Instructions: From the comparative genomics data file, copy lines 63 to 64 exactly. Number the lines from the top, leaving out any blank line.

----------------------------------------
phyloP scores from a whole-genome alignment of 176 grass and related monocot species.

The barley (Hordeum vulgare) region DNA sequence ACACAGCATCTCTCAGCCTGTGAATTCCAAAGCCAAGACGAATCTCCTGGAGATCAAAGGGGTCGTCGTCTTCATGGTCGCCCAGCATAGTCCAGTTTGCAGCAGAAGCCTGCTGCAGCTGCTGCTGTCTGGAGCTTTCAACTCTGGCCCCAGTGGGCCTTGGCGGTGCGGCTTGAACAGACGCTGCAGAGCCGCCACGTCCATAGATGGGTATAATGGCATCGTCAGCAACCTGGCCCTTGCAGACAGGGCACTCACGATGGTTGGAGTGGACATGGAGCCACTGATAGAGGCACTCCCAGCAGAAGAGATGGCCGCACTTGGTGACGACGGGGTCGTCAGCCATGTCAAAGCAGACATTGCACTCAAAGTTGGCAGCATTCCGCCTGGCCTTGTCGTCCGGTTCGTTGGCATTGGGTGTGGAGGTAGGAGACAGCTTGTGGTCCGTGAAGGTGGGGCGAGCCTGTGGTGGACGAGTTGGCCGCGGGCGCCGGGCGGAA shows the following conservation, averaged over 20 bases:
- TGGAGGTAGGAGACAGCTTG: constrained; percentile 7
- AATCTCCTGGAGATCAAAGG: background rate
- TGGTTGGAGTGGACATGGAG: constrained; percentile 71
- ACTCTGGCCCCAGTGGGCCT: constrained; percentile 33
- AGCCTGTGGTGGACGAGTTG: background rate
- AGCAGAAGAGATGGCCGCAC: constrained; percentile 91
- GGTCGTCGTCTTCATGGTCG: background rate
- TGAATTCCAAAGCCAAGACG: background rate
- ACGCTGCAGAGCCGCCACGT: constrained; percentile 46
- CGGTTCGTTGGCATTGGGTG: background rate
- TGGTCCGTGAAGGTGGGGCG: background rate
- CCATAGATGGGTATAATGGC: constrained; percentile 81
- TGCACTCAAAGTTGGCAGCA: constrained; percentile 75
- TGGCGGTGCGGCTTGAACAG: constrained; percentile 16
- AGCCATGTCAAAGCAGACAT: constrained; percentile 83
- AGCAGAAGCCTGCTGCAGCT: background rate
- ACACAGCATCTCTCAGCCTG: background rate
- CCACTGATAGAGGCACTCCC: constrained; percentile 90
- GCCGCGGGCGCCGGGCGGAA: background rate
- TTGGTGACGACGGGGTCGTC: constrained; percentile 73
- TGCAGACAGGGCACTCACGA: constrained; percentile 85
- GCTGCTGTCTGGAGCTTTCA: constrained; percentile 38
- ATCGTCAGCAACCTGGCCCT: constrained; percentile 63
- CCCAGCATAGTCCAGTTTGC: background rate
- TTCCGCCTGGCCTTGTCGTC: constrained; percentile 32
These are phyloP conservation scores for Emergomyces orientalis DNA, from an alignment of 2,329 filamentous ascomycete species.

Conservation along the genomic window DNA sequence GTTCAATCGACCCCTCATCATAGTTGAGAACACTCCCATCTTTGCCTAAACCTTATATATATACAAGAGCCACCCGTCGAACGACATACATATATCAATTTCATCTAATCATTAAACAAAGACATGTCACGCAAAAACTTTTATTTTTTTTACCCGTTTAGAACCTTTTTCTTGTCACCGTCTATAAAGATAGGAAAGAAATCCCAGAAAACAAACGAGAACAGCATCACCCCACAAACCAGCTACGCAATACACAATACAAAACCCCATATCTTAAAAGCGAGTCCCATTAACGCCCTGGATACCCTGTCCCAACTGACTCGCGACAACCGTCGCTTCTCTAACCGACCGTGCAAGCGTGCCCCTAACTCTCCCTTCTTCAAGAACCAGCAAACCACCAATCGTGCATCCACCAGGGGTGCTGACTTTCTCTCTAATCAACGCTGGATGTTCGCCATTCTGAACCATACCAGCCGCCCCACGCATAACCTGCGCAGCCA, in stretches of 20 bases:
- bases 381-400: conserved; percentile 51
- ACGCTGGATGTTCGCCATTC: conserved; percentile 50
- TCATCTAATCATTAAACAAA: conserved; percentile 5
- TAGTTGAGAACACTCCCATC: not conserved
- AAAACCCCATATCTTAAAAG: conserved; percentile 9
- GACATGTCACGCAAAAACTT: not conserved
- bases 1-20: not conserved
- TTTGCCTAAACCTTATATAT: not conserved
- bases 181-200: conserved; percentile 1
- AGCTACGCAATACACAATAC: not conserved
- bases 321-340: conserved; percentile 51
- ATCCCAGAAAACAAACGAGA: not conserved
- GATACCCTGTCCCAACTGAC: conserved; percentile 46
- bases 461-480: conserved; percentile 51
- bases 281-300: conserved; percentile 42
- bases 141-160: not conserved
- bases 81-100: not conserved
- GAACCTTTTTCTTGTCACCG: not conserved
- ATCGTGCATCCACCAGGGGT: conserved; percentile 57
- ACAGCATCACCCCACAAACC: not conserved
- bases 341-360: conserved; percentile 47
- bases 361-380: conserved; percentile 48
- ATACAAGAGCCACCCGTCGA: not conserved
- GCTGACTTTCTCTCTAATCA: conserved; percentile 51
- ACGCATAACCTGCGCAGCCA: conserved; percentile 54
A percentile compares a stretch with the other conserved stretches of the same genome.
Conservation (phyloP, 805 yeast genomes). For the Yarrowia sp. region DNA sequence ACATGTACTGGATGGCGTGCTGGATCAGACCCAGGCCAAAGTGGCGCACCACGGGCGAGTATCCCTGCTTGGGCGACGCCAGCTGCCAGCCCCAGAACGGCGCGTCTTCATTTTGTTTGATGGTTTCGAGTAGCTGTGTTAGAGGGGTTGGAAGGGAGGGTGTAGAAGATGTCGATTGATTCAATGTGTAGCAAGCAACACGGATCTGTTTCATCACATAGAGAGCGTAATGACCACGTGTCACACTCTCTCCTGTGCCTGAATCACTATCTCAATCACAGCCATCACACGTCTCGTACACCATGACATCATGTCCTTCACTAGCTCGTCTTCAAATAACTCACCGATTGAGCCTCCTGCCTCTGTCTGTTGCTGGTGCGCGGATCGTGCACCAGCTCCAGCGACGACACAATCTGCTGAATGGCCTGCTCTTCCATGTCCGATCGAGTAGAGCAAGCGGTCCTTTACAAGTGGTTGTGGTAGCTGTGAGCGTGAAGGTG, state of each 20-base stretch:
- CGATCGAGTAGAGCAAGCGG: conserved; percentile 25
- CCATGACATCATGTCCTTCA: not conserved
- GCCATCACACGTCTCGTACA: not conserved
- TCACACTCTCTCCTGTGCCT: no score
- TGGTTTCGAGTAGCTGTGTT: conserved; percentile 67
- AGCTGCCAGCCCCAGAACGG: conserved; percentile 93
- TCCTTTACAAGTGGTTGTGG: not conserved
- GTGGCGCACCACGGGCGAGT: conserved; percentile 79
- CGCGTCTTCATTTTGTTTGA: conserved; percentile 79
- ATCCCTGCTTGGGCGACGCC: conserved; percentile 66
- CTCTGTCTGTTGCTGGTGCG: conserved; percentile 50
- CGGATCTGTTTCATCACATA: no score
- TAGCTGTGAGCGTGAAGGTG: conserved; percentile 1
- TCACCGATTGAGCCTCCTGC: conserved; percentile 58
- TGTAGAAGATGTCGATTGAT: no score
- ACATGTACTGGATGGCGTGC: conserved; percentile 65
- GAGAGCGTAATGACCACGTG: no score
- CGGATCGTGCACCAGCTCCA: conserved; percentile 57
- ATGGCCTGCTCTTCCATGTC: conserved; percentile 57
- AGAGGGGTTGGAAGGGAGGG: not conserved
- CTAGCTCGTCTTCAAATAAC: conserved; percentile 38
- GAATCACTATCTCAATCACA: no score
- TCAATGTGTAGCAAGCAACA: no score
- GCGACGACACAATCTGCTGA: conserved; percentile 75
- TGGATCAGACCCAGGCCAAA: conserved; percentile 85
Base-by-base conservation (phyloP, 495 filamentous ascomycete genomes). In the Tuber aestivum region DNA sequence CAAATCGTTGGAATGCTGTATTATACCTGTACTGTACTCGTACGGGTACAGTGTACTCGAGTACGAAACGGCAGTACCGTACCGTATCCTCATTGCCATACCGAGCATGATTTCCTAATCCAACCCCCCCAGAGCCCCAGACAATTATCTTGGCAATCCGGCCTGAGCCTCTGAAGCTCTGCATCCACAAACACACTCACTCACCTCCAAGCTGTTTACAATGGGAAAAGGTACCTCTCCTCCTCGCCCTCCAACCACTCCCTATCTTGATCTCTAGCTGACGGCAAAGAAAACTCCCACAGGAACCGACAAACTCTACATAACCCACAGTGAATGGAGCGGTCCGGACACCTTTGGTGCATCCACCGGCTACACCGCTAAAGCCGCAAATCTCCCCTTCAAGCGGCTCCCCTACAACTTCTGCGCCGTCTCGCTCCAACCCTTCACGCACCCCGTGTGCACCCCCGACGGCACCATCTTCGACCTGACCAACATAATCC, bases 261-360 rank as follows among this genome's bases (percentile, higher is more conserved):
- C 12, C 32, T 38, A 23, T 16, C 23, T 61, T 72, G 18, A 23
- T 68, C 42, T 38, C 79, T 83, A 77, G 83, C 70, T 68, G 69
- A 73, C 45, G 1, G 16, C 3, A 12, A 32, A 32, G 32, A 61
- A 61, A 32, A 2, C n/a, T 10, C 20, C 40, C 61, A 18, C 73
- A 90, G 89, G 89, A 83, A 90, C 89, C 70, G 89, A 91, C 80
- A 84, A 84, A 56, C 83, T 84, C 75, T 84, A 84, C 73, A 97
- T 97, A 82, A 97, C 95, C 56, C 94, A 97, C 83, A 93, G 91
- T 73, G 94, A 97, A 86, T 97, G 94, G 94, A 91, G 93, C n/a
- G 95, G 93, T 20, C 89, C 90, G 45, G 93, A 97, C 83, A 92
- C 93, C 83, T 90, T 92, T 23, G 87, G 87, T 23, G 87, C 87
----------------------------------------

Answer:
- TCCTTTACAAGTGGTTGTGG: not conserved
- GTGGCGCACCACGGGCGAGT: conserved; percentile 79